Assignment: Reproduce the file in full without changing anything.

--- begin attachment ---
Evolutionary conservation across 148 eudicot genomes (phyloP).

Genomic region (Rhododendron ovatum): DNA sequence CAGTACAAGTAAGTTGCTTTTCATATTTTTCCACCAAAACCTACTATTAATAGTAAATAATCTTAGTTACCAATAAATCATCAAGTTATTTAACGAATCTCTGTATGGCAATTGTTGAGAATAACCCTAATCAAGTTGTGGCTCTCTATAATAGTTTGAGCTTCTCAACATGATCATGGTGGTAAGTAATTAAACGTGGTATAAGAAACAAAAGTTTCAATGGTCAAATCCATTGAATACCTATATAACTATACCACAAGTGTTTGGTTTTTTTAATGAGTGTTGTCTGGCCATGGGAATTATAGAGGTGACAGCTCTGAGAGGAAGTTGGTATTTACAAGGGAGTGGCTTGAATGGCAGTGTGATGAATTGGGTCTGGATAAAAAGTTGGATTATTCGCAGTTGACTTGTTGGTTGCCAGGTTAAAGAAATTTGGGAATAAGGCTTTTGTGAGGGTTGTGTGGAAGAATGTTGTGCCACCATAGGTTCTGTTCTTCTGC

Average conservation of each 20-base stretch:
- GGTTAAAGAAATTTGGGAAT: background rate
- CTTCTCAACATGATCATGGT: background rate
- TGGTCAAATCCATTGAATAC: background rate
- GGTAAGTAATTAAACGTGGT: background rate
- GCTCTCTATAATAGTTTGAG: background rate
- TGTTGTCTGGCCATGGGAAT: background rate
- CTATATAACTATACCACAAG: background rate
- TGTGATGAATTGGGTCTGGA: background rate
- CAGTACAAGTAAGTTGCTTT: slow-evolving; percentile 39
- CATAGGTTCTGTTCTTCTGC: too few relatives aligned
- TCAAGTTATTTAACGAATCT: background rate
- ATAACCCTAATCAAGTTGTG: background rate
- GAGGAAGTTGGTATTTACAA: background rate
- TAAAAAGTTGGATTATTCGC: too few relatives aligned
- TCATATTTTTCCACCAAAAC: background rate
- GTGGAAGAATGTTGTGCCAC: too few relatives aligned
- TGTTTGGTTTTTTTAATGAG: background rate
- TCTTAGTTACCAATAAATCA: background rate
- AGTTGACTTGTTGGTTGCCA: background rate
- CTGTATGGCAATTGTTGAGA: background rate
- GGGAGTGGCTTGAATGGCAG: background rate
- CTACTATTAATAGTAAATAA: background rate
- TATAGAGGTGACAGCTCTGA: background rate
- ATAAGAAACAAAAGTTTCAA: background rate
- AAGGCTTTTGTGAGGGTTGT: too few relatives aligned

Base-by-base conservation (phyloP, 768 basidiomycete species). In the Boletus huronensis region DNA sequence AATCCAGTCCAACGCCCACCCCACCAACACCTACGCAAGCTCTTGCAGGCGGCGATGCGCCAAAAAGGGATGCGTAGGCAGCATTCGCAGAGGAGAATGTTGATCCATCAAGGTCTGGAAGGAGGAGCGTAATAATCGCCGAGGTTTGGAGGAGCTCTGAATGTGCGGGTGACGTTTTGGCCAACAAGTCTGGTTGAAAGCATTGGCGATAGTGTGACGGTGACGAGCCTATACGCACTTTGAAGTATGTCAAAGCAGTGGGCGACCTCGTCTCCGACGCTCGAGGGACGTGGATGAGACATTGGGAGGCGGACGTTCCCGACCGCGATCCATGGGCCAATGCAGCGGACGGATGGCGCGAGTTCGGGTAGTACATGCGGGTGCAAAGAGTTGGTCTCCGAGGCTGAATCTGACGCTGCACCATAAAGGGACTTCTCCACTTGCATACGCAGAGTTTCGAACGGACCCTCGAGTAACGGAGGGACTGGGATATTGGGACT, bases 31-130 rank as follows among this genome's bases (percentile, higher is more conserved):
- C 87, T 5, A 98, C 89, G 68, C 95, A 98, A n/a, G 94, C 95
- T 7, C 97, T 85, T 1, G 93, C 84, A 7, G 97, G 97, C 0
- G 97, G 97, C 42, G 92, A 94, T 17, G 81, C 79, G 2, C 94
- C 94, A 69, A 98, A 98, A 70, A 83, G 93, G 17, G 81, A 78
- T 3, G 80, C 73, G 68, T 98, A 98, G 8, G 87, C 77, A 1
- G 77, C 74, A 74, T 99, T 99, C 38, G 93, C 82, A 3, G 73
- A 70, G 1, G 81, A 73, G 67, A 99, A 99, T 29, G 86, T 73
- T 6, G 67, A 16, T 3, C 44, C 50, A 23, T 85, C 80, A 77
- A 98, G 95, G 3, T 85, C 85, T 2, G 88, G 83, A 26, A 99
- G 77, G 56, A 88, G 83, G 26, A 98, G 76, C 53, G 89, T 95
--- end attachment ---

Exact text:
Evolutionary conservation across 148 eudicot genomes (phyloP).

Genomic region (Rhododendron ovatum): DNA sequence CAGTACAAGTAAGTTGCTTTTCATATTTTTCCACCAAAACCTACTATTAATAGTAAATAATCTTAGTTACCAATAAATCATCAAGTTATTTAACGAATCTCTGTATGGCAATTGTTGAGAATAACCCTAATCAAGTTGTGGCTCTCTATAATAGTTTGAGCTTCTCAACATGATCATGGTGGTAAGTAATTAAACGTGGTATAAGAAACAAAAGTTTCAATGGTCAAATCCATTGAATACCTATATAACTATACCACAAGTGTTTGGTTTTTTTAATGAGTGTTGTCTGGCCATGGGAATTATAGAGGTGACAGCTCTGAGAGGAAGTTGGTATTTACAAGGGAGTGGCTTGAATGGCAGTGTGATGAATTGGGTCTGGATAAAAAGTTGGATTATTCGCAGTTGACTTGTTGGTTGCCAGGTTAAAGAAATTTGGGAATAAGGCTTTTGTGAGGGTTGTGTGGAAGAATGTTGTGCCACCATAGGTTCTGTTCTTCTGC

Average conservation of each 20-base stretch:
- GGTTAAAGAAATTTGGGAAT: background rate
- CTTCTCAACATGATCATGGT: background rate
- TGGTCAAATCCATTGAATAC: background rate
- GGTAAGTAATTAAACGTGGT: background rate
- GCTCTCTATAATAGTTTGAG: background rate
- TGTTGTCTGGCCATGGGAAT: background rate
- CTATATAACTATACCACAAG: background rate
- TGTGATGAATTGGGTCTGGA: background rate
- CAGTACAAGTAAGTTGCTTT: slow-evolving; percentile 39
- CATAGGTTCTGTTCTTCTGC: too few relatives aligned
- TCAAGTTATTTAACGAATCT: background rate
- ATAACCCTAATCAAGTTGTG: background rate
- GAGGAAGTTGGTATTTACAA: background rate
- TAAAAAGTTGGATTATTCGC: too few relatives aligned
- TCATATTTTTCCACCAAAAC: background rate
- GTGGAAGAATGTTGTGCCAC: too few relatives aligned
- TGTTTGGTTTTTTTAATGAG: background rate
- TCTTAGTTACCAATAAATCA: background rate
- AGTTGACTTGTTGGTTGCCA: background rate
- CTGTATGGCAATTGTTGAGA: background rate
- GGGAGTGGCTTGAATGGCAG: background rate
- CTACTATTAATAGTAAATAA: background rate
- TATAGAGGTGACAGCTCTGA: background rate
- ATAAGAAACAAAAGTTTCAA: background rate
- AAGGCTTTTGTGAGGGTTGT: too few relatives aligned

Base-by-base conservation (phyloP, 768 basidiomycete species). In the Boletus huronensis region DNA sequence AATCCAGTCCAACGCCCACCCCACCAACACCTACGCAAGCTCTTGCAGGCGGCGATGCGCCAAAAAGGGATGCGTAGGCAGCATTCGCAGAGGAGAATGTTGATCCATCAAGGTCTGGAAGGAGGAGCGTAATAATCGCCGAGGTTTGGAGGAGCTCTGAATGTGCGGGTGACGTTTTGGCCAACAAGTCTGGTTGAAAGCATTGGCGATAGTGTGACGGTGACGAGCCTATACGCACTTTGAAGTATGTCAAAGCAGTGGGCGACCTCGTCTCCGACGCTCGAGGGACGTGGATGAGACATTGGGAGGCGGACGTTCCCGACCGCGATCCATGGGCCAATGCAGCGGACGGATGGCGCGAGTTCGGGTAGTACATGCGGGTGCAAAGAGTTGGTCTCCGAGGCTGAATCTGACGCTGCACCATAAAGGGACTTCTCCACTTGCATACGCAGAGTTTCGAACGGACCCTCGAGTAACGGAGGGACTGGGATATTGGGACT, bases 31-130 rank as follows among this genome's bases (percentile, higher is more conserved):
- C 87, T 5, A 98, C 89, G 68, C 95, A 98, A n/a, G 94, C 95
- T 7, C 97, T 85, T 1, G 93, C 84, A 7, G 97, G 97, C 0
- G 97, G 97, C 42, G 92, A 94, T 17, G 81, C 79, G 2, C 94
- C 94, A 69, A 98, A 98, A 70, A 83, G 93, G 17, G 81, A 78
- T 3, G 80, C 73, G 68, T 98, A 98, G 8, G 87, C 77, A 1
- G 77, C 74, A 74, T 99, T 99, C 38, G 93, C 82, A 3, G 73
- A 70, G 1, G 81, A 73, G 67, A 99, A 99, T 29, G 86, T 73
- T 6, G 67, A 16, T 3, C 44, C 50, A 23, T 85, C 80, A 77
- A 98, G 95, G 3, T 85, C 85, T 2, G 88, G 83, A 26, A 99
- G 77, G 56, A 88, G 83, G 26, A 98, G 76, C 53, G 89, T 95